Something’s in the Air - Exciting or Funny?
Does a thriller smell different than a comedy? Of course not; after all, olfactory cinema has not yet been invented and emotions are created by images and sounds. However, it is now known that plants and insects pass on information via chemical substances. So, why wouldn’t humans do the same as well? Scientists from the Max Planck Institute for Chemistry and the Johannes Gutenberg University of Mainz have investigated this question. For this purpose, they have chosen a place where many people feel the same feelings simultaneously: the movie theater.
In school, we learn that the oxygen we inhale is converted into carbon dioxide in the body. Generally speaking, this is correct; however, our breath also contains other substances (i.e., so-called volatile compounds). Eight hundred seventy-two of these substances are now known to scientists, some of which are produced by physiological processes in the body. This knowledge is used to measure changes in the body; for example, how the organism reacts to physical activity or certain foods. Strong emotions also trigger biochemical processes in the muscles, nervous system, and blood circulation. Prof. Jonathan Williams and his team from the Max Planck Institute for Chemistry in Mainz wanted to find out whether these reactions can be detected in the air we breathe.
100 Gases in 30 Seconds
A movie theater offers the ideal setting for this project, especially because all viewers react to the film at the same time. This means that the measured values can always be assigned to a specific scene. In addition, the theater halls are continuously ventilated: fresh air enters through openings under the seats, and the "used" air escapes through ventilation openings in the ceiling. Scientists installed several mass spectrometers at the openings and were thus able to measure the concentration of around 100 different volatile compounds at 30-second intervals. The continuous circulation also has the benefit that the composition of the air quickly returns to a normal level after the movie. This makes it easy to compare the results of successive measurements later on.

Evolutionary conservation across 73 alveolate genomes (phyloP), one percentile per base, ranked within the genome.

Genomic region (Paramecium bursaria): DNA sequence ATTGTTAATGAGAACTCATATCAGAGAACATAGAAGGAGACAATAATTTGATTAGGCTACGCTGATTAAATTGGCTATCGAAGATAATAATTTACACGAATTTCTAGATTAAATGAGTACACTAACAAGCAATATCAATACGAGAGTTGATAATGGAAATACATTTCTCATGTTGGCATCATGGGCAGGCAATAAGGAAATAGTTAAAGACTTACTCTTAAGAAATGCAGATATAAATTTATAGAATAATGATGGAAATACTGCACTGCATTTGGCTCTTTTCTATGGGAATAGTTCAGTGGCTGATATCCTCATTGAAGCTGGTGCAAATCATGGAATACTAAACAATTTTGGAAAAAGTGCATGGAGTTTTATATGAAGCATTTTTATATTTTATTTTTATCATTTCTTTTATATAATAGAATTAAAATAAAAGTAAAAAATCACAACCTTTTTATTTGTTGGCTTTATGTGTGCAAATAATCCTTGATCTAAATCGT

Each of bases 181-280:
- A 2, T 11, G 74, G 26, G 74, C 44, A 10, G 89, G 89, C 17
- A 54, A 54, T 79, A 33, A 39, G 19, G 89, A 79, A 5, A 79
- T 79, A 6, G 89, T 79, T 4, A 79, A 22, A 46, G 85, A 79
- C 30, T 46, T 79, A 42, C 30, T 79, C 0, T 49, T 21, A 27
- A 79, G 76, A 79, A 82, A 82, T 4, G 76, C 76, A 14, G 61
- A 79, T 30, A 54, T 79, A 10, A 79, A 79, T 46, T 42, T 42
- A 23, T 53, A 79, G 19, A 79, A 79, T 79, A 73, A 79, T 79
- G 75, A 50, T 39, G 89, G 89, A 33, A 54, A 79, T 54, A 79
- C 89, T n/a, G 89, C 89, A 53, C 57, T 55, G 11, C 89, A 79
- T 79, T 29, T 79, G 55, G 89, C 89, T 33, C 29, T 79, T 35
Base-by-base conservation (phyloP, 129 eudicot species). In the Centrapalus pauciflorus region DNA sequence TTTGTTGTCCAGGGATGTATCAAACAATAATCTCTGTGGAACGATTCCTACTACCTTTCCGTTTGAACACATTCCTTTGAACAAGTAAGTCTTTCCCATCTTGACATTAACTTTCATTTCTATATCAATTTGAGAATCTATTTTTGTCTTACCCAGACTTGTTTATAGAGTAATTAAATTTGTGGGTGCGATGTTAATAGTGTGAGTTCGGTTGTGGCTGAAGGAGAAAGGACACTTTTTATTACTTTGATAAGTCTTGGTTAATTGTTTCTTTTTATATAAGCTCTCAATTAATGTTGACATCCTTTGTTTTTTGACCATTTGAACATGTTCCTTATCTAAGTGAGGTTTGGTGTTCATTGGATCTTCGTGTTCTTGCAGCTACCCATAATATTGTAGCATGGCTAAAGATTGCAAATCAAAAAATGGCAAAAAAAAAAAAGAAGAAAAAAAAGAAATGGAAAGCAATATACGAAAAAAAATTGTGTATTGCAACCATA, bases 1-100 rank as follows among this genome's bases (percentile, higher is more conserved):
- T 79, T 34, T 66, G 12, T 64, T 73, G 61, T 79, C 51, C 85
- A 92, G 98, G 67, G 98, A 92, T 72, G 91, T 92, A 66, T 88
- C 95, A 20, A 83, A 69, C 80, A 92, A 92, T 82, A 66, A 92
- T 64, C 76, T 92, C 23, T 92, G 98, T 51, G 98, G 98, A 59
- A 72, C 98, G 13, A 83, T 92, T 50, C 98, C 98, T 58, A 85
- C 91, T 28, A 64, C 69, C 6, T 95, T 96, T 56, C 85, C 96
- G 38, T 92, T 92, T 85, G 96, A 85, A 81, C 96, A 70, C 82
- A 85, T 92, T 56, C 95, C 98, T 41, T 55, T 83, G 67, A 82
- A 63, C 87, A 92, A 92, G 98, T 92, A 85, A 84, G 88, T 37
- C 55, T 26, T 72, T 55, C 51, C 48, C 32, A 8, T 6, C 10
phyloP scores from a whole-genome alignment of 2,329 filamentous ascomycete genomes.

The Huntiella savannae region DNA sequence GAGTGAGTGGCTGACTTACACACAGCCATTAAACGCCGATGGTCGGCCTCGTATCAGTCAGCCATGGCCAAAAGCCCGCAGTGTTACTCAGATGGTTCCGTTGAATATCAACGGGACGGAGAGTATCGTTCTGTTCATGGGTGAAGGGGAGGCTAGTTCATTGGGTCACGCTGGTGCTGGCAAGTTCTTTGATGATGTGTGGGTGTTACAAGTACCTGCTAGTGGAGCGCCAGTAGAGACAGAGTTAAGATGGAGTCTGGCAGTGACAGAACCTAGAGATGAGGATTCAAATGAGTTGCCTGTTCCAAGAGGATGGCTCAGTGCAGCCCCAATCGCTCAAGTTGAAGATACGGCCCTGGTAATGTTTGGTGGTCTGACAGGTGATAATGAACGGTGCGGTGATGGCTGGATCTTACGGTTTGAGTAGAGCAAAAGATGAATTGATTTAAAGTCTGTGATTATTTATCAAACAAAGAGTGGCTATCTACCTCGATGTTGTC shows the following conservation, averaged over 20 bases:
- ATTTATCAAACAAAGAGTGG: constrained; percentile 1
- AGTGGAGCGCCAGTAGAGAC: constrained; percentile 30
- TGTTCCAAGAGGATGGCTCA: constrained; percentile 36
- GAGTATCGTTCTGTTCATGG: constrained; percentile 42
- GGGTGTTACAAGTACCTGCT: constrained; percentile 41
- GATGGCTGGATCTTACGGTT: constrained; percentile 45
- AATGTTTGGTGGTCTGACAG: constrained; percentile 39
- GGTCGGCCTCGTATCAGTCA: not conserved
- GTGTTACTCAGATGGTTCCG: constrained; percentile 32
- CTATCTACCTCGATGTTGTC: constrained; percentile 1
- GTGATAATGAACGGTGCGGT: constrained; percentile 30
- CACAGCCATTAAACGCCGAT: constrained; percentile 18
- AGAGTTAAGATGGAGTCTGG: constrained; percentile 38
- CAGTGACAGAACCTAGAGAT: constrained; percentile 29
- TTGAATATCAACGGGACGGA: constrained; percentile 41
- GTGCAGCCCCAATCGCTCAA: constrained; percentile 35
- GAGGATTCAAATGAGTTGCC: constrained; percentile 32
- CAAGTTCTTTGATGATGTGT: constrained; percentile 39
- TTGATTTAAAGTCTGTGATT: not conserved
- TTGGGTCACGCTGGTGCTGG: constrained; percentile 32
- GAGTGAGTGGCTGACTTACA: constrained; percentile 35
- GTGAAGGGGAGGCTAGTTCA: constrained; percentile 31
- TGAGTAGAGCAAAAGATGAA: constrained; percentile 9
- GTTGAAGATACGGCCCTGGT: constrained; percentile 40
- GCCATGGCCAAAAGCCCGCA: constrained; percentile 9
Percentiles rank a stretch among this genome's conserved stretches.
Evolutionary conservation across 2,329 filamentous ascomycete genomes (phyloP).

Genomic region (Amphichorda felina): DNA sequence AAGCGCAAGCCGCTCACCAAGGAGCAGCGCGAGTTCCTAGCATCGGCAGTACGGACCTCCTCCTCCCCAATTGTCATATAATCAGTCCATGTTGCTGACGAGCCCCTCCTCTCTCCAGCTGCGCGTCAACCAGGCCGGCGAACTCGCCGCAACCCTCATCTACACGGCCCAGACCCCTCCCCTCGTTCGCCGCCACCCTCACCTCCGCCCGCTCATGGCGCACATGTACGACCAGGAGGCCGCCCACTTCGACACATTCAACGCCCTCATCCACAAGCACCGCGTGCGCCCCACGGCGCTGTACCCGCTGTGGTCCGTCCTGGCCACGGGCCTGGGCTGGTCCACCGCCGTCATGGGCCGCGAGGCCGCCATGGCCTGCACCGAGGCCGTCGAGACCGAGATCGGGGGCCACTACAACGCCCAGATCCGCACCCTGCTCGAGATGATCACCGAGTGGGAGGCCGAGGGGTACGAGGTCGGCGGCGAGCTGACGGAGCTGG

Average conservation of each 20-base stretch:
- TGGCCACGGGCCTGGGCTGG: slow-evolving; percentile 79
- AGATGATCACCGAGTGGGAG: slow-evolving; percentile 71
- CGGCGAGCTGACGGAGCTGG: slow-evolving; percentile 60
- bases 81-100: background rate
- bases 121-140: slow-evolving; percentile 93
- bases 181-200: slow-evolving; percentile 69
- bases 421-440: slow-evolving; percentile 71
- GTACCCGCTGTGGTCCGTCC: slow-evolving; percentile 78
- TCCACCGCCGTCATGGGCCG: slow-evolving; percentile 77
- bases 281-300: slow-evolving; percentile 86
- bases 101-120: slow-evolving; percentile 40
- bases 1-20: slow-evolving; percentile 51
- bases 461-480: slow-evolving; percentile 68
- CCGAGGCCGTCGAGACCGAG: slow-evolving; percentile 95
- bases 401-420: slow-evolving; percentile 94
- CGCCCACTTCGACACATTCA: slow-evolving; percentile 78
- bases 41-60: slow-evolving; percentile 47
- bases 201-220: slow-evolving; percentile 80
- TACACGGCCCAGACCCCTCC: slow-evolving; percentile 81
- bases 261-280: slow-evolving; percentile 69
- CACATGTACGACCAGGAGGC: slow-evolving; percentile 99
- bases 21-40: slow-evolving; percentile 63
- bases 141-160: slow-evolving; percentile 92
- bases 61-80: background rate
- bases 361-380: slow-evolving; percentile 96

Over the course of one and a half months, the values were measured in two theater halls of a multiplex cinema in Mainz. During this period, films of various genres were shown: in addition to the usual comedies and action films, horror and children's films were also shown; and even a ballet performance was among them. The spectrograms of the individual curves were so characteristic that the researchers could often see with the naked eye which film was involved. In particular, exciting and funny scenes are clearly recognizable by the measurement curves.
Exciting and Funny Curves
“When the heroine fought for her life at the height of one of the action films, the values of carbon dioxide and isoprene in the exhausted air always rose significantly,” explains Williams, “at each and every showing.” This is important because this is the only way to produce reproducible (i.e., scientifically reliable) results. Isoprene is known for being released through muscle activity. One explanation for the increase in isoprene concentration in a seated audience could be that moviegoers get tense, restless, and breathe faster during exciting scenes.
The fact that the clearest measurement results were achieved for “tension” and “humor” could be related to evolution. Certain substances are released from the body to signal to others that increased attention is required (“tension”) or that it is time to relax (“humor”). The findings of the study can be advantageous in various areas. In medical breath gas analysis, for example, it is possible to determine whether a patient is in a stress situation and whether the results could be falsified. For audiovisual media such as commercials, films, and video games, the reaction of the test audience can be better evaluated by air measurements.
IR Spectroscopy for CO2 Measurements
Scientists at the Max Planck Institute used proven IR spectroscopy to measure the carbon dioxide concentration in the cinema auditorium. Like other gases, CO2 absorbs certain wavelengths of the IR spectrum. If the air is irradiated in the IR spectrum, a sensor can precisely determine the CO2 content based on the absorption behavior. The sensors are matched to the absorbed wavelength of 4.265 µm.
Due to continuous air circulation, the CO2 curve established in theaters takes the classic shape of a “shark fin.” The concentration in the air rises steeply after the start of the movie until it settles at around 1000-2400 ppm. As soon as the audience leaves the theater hall, it quickly sinks again and approaches the starting value.
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